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Court painting in China during the Ming dynasty (1368-1644)

Updated: Apr 3

The Ming period in China, marked by the victory of Zhu Yuanzhang in 1368, was a time of profound political and cultural change. At the height of this dynasty, the self-proclaimed emperor Ming Hongwu introduced reforms that had a significant impact on the art world, particularly in the field of court painting.


Chine, dynastie Ming, XVIIe siècle, encre et gouache sur papier, marouflée et montée en rouleau, estimé 5000 euros par le cabinet Gauchet Art Asiatique

Artists of the time were faced with the challenge of merging two parallel artistic traditions: that of professional artists and that of literary artists. Unlike in previous periods, the link between these two categories was not facilitated by a figure such as Zhao Mengfu. The literati maintained a certain distance in court painting, raising questions about how to continue these two distinct traditions.


The Ming court was characterised by the appointment of artists to a variety of positions, with an emphasis on figure painting. The latter was strongly influenced by the political framework, forcing artists to produce imperial portraits designed to evoke the rank and function of the subjects depicted.


"Portrait du prince Zhu Youyuan", Anonyme, v. 1521, rouleau vertical, encre et couleurs sur soie, Musée du Vieux Palais, Beijing

However, the rise in power of the eunuchs at court from the 15th century onwards created tensions. Their growing influence led many scholars to withdraw, preferring to settle in Suzhou, a city renowned for its picturesque landscapes and refined culture. This development marked a significant turning point in artistic expression, demonstrating openness to outside influences and the search for new forms of visual expression.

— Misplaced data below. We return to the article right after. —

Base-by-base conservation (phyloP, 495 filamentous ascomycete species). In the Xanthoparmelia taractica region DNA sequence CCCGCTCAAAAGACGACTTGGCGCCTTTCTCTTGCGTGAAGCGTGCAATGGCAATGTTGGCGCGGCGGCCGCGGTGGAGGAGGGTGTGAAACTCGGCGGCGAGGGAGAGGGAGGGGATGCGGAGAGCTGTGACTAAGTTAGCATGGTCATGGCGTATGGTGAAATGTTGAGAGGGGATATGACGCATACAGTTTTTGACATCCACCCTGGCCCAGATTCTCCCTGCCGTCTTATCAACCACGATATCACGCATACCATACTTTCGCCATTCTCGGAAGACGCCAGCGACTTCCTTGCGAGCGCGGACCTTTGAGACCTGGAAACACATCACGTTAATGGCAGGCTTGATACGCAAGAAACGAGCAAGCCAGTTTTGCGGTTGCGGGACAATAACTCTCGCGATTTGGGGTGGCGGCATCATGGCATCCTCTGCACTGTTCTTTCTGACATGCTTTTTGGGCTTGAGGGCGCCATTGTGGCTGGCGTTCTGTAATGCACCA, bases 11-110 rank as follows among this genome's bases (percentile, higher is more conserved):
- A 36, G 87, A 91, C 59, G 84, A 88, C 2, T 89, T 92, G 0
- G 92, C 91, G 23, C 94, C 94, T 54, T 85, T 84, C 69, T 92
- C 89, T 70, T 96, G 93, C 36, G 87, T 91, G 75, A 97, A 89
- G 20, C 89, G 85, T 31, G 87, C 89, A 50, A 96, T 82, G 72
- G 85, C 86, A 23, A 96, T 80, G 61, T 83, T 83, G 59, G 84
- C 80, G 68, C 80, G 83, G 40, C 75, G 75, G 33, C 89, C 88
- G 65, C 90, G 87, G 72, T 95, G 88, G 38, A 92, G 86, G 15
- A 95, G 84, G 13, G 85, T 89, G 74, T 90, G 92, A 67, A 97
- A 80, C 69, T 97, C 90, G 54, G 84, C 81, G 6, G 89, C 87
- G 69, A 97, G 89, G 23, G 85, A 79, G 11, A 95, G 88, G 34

"Prendre du plaisir à regarder des antiquités", Du Jin, dernier quart du XVe, rouleau vertical, encre et couleur sur soie, 126,1 X 187 cm, MNP, Taipei

Painting under the Ming dynasty evolved from an attempt to evoke the atmosphere of the Southern Song to a deliberate search for the antique, inspired by the Song Huizong model. Scholar's painting, in contrast to court painting, became polychrome under the Ming, marking a new artistic era.

Court painting under the Ming dynasty was both a reflection of the political aspirations of the time and a witness to an artistic renaissance, having a lasting influence on the Chinese artistic landscape right up to the present day.

 

The market value of Ming dynasty painting remains high, with some pieces fetching impressive sums at auction. The expertise of professionals such as cabinet Gauchet Art Asiatique and their partner auction houses plays a crucial role in bringing these art treasures to the attention of collectors and museum institutions. This expertise guarantees the continued preservation and enhancement of these historic works of art. We are at your disposal to appraise and value your Chinese paintings, covering all periods, with particular emphasis on those from the Ming period. You can submit your photos for a quick appraisal or arrange an appointment in Paris and throughout France.





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